3. Villeneuve continues Scott’s exploration of dream-like cinema
In one of the most entrancing scenes of the original “Blade Runner,” a dying man held a dove. It’s a strange moment—there was no hint as to where the angelic-looking bird came from—yet it made sense in the artistic terms set by the film. Whereas most mainstream movies present clean, clear narratives that audiences can easily absorb, “Blade Runner” strove to disorient viewers using surreal imagery, leisurely pacing, and hypnotic repetition, creating a cinematic dreamscape that its sequel expands.
For a filmmaker, one of the greatest advantages of this form of moviemaking (other superb twenty-first century examples of it include Dave McKean’s “MirrorMask” and Terrence Malick’s recent works) is that it frees directors from the shackles of realism. It doesn’t require a filmmaker to, say, abandon the laws of physics, but it does allow them to conjure up fanciful visions, like the pyramid from the first “Blade Runner” that was pierced by golden light.
That daunting edifice was the home of replicant creator Eldon Tyrell (Joe Turkel). His work has been repurposed by Wallace by the time “Blade Runner 2049” begins and fittingly, Wallace lords over a base of operations that mirrors Tyrell’s kingdom in its opulent strangeness. Inside, walls gleam like honey; rippling shadows are everywhere, as if the sun were shining into the building through a fish tank; and Wallace hides in the strangest of offices—a smooth platform situated in the middle of an indoor lake.
“Blade Runner 2049” features other haunting locations (including a scrapyard filled with unexplained dangers). Yet Wallace’s sinister and beautiful domain best fulfills the film’s aspiration to recreate the visual weirdness that the first movie achieved so brilliantly. Often, you may not know what exactly it is that you’re looking at, but you can’t look away either.
The second aspect of this sort of storytelling—molasses-like pacing—is one area where “2049” deepens its predecessor’s spell with the benefit of a height advantage. Unlike “Blade Runner,” which concluded in under two hours, “Blade Runner 2049” lasts a staggering two hours and 43 minutes. Being immersed in its bizarre worlds—like a room where a hologram of Elvis flickers on and off—for a much longer period of time has the powerful effect of leaving you dazed, but high on the rush of absorbing so many peculiar visions.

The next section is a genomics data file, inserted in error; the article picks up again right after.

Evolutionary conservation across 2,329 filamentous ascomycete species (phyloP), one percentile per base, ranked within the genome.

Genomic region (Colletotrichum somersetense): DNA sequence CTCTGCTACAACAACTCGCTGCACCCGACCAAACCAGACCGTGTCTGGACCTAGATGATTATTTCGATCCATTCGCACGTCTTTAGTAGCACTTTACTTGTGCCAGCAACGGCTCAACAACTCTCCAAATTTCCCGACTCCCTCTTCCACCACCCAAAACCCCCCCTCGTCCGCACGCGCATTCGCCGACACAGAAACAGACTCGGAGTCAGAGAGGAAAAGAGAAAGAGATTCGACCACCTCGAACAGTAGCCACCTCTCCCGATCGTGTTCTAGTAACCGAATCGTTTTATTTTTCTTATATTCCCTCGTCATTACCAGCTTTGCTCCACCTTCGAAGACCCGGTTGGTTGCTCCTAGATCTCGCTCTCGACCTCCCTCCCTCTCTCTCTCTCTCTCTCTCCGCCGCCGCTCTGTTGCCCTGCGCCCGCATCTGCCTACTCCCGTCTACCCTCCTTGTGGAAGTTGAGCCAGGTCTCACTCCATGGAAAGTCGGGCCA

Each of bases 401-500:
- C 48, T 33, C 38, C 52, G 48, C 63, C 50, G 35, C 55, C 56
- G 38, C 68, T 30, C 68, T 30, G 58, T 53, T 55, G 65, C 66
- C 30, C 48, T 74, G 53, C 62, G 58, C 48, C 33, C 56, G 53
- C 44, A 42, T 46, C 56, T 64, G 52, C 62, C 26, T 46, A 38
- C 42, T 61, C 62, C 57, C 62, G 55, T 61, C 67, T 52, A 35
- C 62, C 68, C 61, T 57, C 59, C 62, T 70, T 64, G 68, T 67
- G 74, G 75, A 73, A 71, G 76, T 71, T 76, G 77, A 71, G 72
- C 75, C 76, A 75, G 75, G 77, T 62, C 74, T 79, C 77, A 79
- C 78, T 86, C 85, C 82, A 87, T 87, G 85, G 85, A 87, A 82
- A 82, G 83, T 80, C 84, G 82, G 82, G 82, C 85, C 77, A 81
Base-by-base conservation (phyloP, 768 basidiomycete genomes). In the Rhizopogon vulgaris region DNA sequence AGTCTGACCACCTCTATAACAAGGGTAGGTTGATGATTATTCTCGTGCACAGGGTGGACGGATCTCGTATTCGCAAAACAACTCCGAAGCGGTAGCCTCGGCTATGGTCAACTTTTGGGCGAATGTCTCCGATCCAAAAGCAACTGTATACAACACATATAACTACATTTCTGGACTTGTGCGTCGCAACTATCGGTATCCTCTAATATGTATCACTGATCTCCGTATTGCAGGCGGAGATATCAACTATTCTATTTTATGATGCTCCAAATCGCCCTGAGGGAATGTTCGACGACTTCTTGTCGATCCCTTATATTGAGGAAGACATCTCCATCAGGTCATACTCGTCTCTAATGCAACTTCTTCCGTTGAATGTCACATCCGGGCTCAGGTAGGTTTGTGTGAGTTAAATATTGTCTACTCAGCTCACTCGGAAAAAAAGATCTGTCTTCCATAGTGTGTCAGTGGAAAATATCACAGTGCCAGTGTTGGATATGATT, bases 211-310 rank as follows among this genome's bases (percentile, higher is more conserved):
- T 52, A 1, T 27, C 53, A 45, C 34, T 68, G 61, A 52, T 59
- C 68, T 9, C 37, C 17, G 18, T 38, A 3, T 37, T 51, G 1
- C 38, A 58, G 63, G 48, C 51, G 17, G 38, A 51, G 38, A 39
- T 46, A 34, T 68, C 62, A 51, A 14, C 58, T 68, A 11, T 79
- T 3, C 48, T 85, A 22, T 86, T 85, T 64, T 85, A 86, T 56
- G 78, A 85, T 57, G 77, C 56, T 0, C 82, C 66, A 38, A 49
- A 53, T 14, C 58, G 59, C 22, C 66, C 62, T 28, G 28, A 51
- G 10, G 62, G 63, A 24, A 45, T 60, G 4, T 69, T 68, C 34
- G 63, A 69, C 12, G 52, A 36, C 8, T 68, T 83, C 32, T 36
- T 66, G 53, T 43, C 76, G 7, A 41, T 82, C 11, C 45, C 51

Many of which are recurring. Scott was fond of repeated images—the replicants’ glowing eyes, the iconic video billboard featuring the pill-popping geishas—and so is Villeneuve. That scene where Joi feels the rain on her skin, for instance, is echoed in a similar image of a snowflake landing on K’s hand. What’s more, the movie’s villains receive their own reverberations (after Wallace slaughters a replicant, he gives her an unholy smooch; mid-fight, Luv gives K the same treatment), giving the film the seductive force of a swinging pendulum.
There’s plenty of meaning to be found in this apparent madness. But as with the first “Blade Runner,” much of “2049” is pure, magical sensation that leaves you in withdrawal and craving more.
4. Together, K and Deckard present a complex portrayal of masculinity
Villeneuve makes us wait, wait, wait for the movie’s meeting of blade runners future and past, stirring the suspense to near-Hitchcockian levels. Yet the fateful first encounter between K and Deckard (which takes place in a derelict Vegas casino) is meaningful for another reason: it offers a surprisingly nuanced portrait of masculinity. As K and Deckard, Gosling and Ford embody two male characters who are strong, honorable, and even willing to betray flashes of pain and sadness in front of one another. That may not sound like much, but in this brand of speculative cinema, it’s rare and it’s inspiring.
The first flickering of vulnerability arises as K grills Deckard over drinks. Why did Deckard leave his child behind? What was his lover’s name? “Too many questions,” Deckard growls. Yet it doesn’t take long for you to feel the regret he feels for his lost life and love—and K’s desperation to learn about his family. Until now, both men have mostly kept up stoic fronts; now, the macho posturing begins to peel away.